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How is Artificial Intelligence helping the battle against the new Coronavirus?
Artificial intelligence (AI) technology continues to find itself at the heart of contemporary healthcare global news including the ongoing Coronavirus (COVID-19) outbreak. On December 31, only a few weeks into the outbreak, a Canadian disease surveillance company, BlueDot, was the first organization using AI to notify its clients in advance that a cluster of pneumonia-like cases had emerged in Wuhan, China.
According to the situation dashboard published by WHO as of March 9, COVID-19 has affected more than 110,000 people in 105 countries, areas or territories worldwide. In Europe, Italy has reported 7985 confirmed cases and 463 deaths, the number of infections in both France and Germany has climbed to 1000.
Despite the low mortality rates at 1-4% with a relatively higher transmission rate of 2.5 than normal flu, COVID-19 has panicked global markets. Even though China seems to slowly get back to normal, other countries where infections have soared are seeing emptied shelves in super markets. Some attribute the alleged overreaction to netizens using social media. This could well be the case. Past Studies of SARS coronavirus have shown bad stability of virus at high temperatures and high humidity that may impede its transmission. COVID-19 and SARS virus have a similar sequence and their spherical surfaces are composed of lipid, which are not very heat-resistant. Given the forecast of an extraordinarily warmer spring in Europe, we should probably all remain cautious but at the same time hopeful!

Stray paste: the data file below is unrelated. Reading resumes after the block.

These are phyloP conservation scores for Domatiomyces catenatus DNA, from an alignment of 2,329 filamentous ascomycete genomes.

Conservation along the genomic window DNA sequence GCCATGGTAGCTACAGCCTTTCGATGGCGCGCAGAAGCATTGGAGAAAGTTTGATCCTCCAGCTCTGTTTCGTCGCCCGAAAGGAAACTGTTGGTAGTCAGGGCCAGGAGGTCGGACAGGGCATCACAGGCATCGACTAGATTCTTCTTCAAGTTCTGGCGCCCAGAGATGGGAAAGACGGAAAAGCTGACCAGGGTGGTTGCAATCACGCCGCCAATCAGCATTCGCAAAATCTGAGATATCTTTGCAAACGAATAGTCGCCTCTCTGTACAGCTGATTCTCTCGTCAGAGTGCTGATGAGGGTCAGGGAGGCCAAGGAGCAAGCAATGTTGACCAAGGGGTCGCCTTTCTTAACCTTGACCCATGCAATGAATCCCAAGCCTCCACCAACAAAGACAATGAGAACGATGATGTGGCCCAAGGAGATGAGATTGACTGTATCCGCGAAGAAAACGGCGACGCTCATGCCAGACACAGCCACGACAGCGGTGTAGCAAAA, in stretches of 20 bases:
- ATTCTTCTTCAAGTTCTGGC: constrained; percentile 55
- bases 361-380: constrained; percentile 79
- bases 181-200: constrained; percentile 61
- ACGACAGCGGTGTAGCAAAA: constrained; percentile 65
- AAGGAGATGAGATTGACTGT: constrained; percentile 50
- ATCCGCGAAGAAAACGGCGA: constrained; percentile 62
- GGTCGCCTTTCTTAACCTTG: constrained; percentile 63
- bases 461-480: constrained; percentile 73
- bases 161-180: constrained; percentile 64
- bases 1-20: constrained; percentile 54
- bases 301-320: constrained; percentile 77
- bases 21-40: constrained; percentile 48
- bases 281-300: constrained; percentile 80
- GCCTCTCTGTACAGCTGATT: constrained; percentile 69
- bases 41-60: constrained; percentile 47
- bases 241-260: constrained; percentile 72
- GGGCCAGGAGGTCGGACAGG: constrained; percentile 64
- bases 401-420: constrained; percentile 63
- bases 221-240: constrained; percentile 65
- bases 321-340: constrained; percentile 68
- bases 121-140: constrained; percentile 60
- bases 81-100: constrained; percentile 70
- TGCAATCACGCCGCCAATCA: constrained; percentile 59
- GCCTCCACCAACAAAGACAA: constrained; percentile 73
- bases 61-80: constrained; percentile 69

AI is being used to aid the battle against COVID-19 in different phases of the infection:
- Prevention – Predicting the source of and spread of COVID-19
- Diagnosis – Rapid identification of the disease to prevent patient spread and treat immediately
- Treatment – Developing a treatment regimen to reduce disease severity and promote recovery
1. How is AI able to predict the occurrence of Coronavirus cases?
In contrast to laborious human manual labor, it is comparatively easy for AI technologies to sift through vast amounts of data. For example, BlueDot’s AI-driven, disease surveillance platform used natural language processing (NLP) and machine learning (ML) to review news reports in 65 languages and from several other sources. Global airline ticketing data proved to be particularly useful, as it helped predict the spread to Bangkok, Seoul, Taipei, and Tokyo shortly after the outbreak. BlueDot were the first disease surveillance company to send alerts to clients on December 31, at a time when Chinese officials were yet to report any cases.